SEP Interns Gain New Perspective on Careers and Community
August 3, 2018
BLOOMINGTON, Ill. — This year’s 12 participants in Illinois Wesleyan University’s
Summer Enrichment Program (SEP) took away valuable insights into themselves, their peers and their potential
careers, upon graduating from the program during a ceremony held Thursday, Aug. 2.
Each year for the past two decades, a cohort of students from diverse, underrepresented
backgrounds take part in the summer-long internship program at sites across the Bloomington-Normal
area. Students develop hands-on experience in their field of study and explore themes
of diversity in weekly group discussions and activities.
“I think the professional development is incredible,” said Hanna Mesouani, assistant
director of the Office of Diversity and Inclusion. “This is the first time a lot of the students have had eight-hour work days, so
it’s kind of cool for them to figure out their path. But, I think the most impactful
thing about SEP is the way that individuals are navigating their own identity, but
in a space that is encouraging of discomfort, encouraging of challenge, and encouraging
of all of us to figure out each other as well.”
The program began at IWU more than 20 years ago as a means to provide minority students
with meaningful work experience. It has since expanded to include international students,
who made up nearly half of this year’s cohort.
One international student, Theo Bantas ’21 (Bucharest, Romania) found herself interning
at the McLean County Law and Justice Center for Illinois JusticeCorps. As a member of the Illinois JusticeCorps team, Bantas helped patrons without the
means to hire legal representation navigate the judicial system. Throughout her internship,
she also made connections with attorneys, clerks, judges and other professionals in
“Interning with JusticeCorps was the perfect first step for me in becoming more familiar
with the legal field,” said Bantas, a pre-law philosophy and political science double major.
While the chance to participate in a summer internship helped students like Bantas
solidify their intended career paths, other experiences proved just as valuable in
helping students discern which avenues to avoid.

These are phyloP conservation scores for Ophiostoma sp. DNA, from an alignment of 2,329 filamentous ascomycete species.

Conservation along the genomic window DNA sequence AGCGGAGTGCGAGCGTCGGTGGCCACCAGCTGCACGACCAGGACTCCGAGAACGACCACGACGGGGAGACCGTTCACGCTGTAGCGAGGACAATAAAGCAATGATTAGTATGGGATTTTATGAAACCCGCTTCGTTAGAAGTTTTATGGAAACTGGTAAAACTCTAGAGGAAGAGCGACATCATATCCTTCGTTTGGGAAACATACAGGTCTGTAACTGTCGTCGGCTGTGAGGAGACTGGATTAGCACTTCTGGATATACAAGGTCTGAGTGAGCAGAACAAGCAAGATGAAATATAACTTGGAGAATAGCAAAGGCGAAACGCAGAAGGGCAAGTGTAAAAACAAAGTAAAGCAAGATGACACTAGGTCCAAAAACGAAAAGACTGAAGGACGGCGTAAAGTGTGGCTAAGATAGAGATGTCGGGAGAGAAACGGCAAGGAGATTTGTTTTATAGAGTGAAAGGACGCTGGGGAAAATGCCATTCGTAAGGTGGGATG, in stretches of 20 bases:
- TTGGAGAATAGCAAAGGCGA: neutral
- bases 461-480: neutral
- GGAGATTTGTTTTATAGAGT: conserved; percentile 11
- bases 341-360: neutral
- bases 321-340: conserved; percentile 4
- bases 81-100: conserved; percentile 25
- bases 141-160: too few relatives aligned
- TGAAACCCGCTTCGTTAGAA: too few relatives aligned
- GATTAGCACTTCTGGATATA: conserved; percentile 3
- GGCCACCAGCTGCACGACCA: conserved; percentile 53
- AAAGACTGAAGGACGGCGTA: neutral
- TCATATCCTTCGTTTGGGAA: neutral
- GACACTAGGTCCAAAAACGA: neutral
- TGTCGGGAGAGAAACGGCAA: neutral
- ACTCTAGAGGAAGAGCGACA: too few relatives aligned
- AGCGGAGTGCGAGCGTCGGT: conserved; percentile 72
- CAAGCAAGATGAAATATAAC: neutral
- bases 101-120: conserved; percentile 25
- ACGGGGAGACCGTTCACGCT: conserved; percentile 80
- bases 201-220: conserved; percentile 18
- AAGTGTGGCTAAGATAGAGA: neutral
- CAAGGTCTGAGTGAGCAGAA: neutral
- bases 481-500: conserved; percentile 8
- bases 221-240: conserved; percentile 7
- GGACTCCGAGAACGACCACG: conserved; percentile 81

“I had a great time at my internship, but being in a hospital is just not for me,”
explained psychology major Ivana Valencia ’21 (Villa Park, Illinois), who interned at Advocate BroMenn
Medical Center. Not only did Valencia spend time assisting nurses in her area of interest
at the Mental Health Unit, but she also gained insight into the inner workings of
a hospital as a whole by tackling various assignments in guest services, the emergency
unit and other departments.
Through hours of providing comfort to anxious families or attending to the needs of
patients, Valencia learned that a hospital is not her best fit, but she did discover
a passion for engaging one-on-one with a wide range of people.
“I loved it, going to talk with patients,” she said. “I love understanding a person
and the events they’ve gone through during their life, how that has changed them and
made them into the person I’m meeting right now.”
Beyond professional experience, SEP aims to foster similar moments of self-discovery
in its participants. During weekly Thursday meetings, guest presentations and bonding
activities, the group explored their personal views on current social topics in a
setting that promoted understanding and respect toward differing opinions.
“I think the personal development is incredible,” Mesouani said. “I don’t think there’s
any other opportunity in a classroom or outside a classroom to get this deep with
a room full of strangers.”
Valencia said joining the program was “the best decision” she has ever made in her
“It was fantastic. I learned so much about myself as well as the community I live
in and how our generation is trying to create a new and better world,” Valencia said.
“Being a minority at the moment, it’s difficult, especially in this climate. Not a
lot of minorities get these opportunities. But with SEP, it brings these opportunities
to amazing, smart, gifted students.”
The SEP class of 2018 included: Theodora Bantas ’21, philosophy and political science double major, Bucharest, Romania Davida Boron ’20, psychology major, Country Club Hills, Illinois Kaylan Boyd-Harris ’19, business administration major, Calumet City, Illinois Patrick Capalad ’19, political science major, Chicago Shaurya Gulia ’19, finance and theatre arts double major, Kolkata, India Quentin Jackson ’21, French & Francophone Studies and international studies double
major, New Orleans Ziyan “Sevyn” Liu ’19, computer science and physics double major, Beijing Jinyu “Cathy” Peng ’19, interdisciplinary education studies major, Nanchang City,
China Ngan Pham ’19, biology major, Chicago Shaela Phillips ’21, philosophy and political science double major, New Orleans Ivana Valencia ’21, psychology major, Villa Park, Illinois Robin Williams ’21, design, technology and entrepreneurship major, Chicago